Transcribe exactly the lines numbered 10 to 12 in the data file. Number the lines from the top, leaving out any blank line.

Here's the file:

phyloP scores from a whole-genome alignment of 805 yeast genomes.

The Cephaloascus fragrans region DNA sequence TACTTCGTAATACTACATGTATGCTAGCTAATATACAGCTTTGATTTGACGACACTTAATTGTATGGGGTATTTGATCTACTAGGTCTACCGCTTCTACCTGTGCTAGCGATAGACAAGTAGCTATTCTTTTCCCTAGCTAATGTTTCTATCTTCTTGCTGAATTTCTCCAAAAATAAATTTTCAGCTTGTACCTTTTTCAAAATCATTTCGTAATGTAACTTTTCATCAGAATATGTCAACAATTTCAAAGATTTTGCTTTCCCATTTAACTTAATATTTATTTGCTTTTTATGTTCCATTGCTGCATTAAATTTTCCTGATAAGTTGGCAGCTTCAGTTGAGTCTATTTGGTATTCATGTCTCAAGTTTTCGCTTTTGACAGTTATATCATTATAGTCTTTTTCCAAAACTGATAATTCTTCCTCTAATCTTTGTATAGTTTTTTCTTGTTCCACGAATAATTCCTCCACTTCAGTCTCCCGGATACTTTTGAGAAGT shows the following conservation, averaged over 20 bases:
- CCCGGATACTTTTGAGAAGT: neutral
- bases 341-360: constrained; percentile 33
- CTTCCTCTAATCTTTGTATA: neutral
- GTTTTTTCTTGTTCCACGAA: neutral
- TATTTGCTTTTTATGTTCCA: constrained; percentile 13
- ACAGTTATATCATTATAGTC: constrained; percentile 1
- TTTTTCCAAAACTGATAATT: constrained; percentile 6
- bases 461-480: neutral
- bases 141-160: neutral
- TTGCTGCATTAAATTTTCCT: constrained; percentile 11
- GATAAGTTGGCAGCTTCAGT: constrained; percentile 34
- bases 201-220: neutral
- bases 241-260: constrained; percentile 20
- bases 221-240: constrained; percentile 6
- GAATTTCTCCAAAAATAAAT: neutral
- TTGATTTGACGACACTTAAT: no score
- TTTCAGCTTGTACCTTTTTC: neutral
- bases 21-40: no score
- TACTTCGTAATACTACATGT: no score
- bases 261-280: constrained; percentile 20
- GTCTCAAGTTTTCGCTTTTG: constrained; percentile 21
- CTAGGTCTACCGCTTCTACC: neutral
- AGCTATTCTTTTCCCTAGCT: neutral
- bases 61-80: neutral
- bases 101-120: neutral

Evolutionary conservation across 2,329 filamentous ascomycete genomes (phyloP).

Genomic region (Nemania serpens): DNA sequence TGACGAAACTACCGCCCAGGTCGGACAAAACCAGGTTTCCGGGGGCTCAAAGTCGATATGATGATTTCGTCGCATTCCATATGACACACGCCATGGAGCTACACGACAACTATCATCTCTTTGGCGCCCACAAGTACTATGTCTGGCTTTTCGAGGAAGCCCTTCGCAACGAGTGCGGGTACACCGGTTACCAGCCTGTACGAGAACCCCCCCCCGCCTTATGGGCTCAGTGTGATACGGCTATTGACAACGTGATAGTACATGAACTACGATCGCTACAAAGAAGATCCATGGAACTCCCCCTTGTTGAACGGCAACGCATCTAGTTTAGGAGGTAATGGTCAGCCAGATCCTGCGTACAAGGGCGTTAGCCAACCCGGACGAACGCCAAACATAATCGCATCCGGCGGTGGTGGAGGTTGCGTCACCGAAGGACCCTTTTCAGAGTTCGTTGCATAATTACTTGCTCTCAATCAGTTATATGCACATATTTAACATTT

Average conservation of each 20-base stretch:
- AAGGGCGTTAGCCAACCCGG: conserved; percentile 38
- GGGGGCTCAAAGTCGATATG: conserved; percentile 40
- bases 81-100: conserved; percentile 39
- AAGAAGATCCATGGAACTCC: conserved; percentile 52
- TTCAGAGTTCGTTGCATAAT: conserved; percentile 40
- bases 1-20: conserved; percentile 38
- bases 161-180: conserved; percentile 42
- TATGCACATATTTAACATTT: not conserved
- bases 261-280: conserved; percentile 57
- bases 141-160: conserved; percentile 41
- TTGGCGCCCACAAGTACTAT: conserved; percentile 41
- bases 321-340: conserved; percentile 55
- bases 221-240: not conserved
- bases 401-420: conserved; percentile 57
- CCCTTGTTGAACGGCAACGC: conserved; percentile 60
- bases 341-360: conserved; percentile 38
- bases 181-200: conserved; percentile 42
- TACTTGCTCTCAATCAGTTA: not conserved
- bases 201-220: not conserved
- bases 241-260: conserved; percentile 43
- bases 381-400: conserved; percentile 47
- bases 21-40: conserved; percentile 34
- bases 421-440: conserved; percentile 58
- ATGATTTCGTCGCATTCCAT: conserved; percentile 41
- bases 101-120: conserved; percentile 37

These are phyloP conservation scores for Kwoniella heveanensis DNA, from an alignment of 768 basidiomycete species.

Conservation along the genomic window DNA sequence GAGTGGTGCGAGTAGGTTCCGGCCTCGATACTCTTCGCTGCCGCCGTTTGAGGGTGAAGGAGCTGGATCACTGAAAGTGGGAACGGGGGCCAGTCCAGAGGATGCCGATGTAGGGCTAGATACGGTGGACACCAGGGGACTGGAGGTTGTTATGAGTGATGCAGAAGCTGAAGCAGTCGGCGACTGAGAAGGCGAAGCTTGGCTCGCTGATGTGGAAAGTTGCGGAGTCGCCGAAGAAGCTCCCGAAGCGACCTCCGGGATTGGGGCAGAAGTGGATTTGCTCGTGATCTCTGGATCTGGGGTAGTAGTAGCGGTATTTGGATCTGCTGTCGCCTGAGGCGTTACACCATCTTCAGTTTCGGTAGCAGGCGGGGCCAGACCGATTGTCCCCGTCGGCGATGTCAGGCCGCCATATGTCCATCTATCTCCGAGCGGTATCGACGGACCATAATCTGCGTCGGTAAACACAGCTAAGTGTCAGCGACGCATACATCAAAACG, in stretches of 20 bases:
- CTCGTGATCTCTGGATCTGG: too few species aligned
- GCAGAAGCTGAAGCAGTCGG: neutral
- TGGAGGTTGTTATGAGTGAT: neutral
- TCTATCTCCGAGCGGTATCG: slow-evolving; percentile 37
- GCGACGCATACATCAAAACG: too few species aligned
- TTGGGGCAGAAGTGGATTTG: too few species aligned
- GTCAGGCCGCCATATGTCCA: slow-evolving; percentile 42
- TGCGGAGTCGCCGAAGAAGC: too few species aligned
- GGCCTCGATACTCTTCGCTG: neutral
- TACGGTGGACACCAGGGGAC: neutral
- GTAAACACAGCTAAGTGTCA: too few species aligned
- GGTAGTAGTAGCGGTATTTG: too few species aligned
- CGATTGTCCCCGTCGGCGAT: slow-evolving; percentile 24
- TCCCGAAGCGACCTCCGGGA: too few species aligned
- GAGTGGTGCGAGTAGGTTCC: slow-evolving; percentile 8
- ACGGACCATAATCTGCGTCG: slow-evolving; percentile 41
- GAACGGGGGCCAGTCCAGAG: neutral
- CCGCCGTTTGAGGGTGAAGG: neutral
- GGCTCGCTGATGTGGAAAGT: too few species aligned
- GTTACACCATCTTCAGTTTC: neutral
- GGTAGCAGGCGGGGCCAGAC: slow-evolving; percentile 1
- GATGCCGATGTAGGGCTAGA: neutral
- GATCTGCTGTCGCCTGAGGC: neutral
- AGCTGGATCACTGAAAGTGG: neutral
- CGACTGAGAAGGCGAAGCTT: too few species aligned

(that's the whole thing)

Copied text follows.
- bases 461-480: neutral
- bases 141-160: neutral
- TTGCTGCATTAAATTTTCCT: constrained; percentile 11